With the start of middle school, students enter their teens. Just as students are maturing physically, they are also growing independent. The world of work and adulthood, while still far away, does not seem quite as distant.
By middle school, students are approaching a time when they will need to make decisions about their postsecondary paths. Therefore, pushing forward and going deeper into career exploration is a logical next step as it will allow the students to make more informed decisions.
One way middle schools are exposing students to career exploration is through Career & Technical Education (CTE) classes. According to the Hechinger Report, an independent non-profit education publication, “If students get on track to earn a certificate or industry-recognized credential before graduating from high school, they may more easily find work to help them pay for college should they choose to attend.”
And since the federal government revamped the CTE ACT, school districts can spend federal money on CTE at the middle school level.
Another form of career exploration at the middle school level includes giving students exposure to careers. Although apprenticeships and internships are rarely available for middle schoolers for a variety of students, there are ways to bridge the gap.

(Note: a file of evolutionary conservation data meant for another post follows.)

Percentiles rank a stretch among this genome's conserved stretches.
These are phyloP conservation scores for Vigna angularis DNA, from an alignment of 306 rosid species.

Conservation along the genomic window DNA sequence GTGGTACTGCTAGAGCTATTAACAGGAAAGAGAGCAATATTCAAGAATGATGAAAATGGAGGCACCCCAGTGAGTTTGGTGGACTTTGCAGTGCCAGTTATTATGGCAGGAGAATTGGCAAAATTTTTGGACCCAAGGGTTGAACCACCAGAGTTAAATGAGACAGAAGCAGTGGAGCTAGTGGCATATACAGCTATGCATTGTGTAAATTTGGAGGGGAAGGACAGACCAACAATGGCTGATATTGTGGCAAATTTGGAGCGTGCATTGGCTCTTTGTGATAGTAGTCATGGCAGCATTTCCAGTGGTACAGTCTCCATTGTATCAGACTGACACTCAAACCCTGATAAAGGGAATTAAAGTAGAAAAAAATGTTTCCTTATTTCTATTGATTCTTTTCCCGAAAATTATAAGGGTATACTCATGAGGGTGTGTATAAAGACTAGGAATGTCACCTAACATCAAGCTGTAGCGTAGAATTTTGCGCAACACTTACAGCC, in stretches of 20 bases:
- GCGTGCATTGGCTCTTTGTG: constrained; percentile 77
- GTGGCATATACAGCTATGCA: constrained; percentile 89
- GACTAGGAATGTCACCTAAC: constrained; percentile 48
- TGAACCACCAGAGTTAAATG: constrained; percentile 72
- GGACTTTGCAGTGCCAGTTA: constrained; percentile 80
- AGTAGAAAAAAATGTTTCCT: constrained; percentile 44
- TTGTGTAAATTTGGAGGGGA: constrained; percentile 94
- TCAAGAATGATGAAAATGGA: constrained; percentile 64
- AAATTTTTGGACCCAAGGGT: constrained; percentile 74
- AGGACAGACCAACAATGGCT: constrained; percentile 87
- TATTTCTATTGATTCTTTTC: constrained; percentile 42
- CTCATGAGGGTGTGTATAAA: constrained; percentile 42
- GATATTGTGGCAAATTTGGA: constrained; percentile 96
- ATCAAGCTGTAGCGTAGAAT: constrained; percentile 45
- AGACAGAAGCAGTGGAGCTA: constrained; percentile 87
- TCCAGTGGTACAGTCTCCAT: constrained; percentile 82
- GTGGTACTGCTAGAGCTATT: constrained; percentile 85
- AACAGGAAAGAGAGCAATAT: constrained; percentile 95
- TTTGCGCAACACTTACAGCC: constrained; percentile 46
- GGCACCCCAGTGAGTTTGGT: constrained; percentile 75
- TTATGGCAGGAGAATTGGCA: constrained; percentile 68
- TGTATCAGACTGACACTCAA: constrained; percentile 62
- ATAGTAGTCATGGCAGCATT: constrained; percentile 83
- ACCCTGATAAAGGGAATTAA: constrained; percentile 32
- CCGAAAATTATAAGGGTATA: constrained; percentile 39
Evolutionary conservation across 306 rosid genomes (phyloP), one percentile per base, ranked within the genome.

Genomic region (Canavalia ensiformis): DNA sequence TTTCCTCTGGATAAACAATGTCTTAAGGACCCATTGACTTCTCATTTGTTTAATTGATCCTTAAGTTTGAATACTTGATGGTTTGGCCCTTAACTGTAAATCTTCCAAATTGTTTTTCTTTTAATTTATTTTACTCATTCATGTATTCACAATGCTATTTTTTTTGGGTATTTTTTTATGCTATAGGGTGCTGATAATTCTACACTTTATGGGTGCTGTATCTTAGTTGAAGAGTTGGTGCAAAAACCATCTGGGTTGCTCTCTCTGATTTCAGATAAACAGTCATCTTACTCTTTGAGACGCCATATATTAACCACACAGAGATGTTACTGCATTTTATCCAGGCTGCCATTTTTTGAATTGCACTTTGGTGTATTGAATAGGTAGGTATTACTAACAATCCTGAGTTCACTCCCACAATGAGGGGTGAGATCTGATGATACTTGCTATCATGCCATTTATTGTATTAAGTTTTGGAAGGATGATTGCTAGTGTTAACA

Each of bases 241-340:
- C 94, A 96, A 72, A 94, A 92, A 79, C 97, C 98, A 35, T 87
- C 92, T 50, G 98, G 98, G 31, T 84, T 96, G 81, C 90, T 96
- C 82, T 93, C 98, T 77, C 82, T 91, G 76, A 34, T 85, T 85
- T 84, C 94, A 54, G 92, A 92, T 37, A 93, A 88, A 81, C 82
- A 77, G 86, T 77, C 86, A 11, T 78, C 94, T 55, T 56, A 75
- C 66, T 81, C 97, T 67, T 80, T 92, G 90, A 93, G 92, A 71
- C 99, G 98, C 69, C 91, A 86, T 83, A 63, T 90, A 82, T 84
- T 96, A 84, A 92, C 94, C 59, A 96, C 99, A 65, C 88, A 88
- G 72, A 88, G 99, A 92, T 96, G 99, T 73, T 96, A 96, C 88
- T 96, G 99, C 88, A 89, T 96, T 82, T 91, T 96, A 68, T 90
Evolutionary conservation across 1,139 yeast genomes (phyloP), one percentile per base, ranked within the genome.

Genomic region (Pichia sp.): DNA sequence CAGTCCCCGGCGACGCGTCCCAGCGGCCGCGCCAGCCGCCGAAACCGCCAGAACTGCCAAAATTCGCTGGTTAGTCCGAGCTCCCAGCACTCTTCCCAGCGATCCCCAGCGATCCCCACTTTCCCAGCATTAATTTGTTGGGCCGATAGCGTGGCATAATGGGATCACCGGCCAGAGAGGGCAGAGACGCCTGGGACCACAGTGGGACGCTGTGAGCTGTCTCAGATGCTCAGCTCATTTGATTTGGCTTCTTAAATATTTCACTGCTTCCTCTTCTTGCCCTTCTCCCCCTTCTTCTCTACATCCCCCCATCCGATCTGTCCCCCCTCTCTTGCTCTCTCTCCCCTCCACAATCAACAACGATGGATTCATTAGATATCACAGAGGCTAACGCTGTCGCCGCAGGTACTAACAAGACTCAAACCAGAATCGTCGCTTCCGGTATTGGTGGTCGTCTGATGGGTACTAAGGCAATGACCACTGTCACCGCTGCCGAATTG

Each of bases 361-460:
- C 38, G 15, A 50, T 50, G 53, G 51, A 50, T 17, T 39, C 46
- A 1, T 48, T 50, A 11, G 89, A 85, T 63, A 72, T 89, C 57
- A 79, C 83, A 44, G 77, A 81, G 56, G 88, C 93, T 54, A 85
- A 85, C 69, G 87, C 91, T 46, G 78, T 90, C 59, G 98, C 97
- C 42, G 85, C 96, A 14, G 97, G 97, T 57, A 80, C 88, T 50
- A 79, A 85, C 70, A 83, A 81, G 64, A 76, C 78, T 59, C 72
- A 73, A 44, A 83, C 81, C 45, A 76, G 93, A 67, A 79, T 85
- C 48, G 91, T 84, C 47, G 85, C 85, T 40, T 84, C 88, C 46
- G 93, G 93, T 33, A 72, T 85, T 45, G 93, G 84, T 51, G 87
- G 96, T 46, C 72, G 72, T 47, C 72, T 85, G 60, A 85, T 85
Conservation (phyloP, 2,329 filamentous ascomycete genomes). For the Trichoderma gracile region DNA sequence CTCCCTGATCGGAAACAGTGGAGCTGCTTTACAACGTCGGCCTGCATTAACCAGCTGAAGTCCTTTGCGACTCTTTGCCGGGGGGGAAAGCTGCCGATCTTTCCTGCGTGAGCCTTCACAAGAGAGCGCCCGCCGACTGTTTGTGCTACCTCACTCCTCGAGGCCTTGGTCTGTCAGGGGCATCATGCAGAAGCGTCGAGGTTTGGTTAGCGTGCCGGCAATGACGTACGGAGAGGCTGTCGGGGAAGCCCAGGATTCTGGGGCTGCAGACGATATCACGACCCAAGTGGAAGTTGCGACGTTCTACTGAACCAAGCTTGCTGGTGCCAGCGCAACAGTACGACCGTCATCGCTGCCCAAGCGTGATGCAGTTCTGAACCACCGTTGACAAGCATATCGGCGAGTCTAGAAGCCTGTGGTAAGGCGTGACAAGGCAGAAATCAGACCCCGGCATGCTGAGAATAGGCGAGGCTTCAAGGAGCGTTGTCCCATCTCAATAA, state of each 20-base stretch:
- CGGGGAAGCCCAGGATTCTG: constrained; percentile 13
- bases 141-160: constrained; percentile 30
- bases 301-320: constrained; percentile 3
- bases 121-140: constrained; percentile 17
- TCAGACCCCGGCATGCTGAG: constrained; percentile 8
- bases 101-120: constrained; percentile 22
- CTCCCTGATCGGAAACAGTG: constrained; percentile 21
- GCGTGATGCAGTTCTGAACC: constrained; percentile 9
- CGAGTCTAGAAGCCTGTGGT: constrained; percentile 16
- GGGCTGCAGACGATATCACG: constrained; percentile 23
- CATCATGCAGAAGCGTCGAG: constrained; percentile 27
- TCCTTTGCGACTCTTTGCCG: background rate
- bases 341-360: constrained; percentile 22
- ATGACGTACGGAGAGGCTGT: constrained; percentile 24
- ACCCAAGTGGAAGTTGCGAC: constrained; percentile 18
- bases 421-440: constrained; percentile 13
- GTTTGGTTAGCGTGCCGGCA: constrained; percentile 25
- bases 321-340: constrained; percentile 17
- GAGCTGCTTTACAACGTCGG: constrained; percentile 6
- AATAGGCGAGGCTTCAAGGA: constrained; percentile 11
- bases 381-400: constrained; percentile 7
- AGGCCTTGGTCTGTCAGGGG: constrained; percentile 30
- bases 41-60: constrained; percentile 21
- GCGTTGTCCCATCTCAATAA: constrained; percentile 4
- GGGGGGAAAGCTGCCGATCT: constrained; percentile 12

According to Read to Lead, a game-based learning platform that helps students develop literacy, life, and career skills, “introducing and adopting curriculum directly related to future careers is one way of exposing middle schoolers to jobs they may be pursuing in the future.”
In addition, there are multiple technology options available that give students exposure to careers. They learn about daily activities, skills/interests of those in the profession, and other facts related to the profession.
Career Exploration Ideas for High School Students
The argument for career exploration in high school is clear. Students are on the verge of entering the work world or attending higher education where they will need to select a major to focus on.
But expecting all high school students to know what they want to do for a profession is not realistic. Questioning students about what they want to do or what they want to major in can be stressful.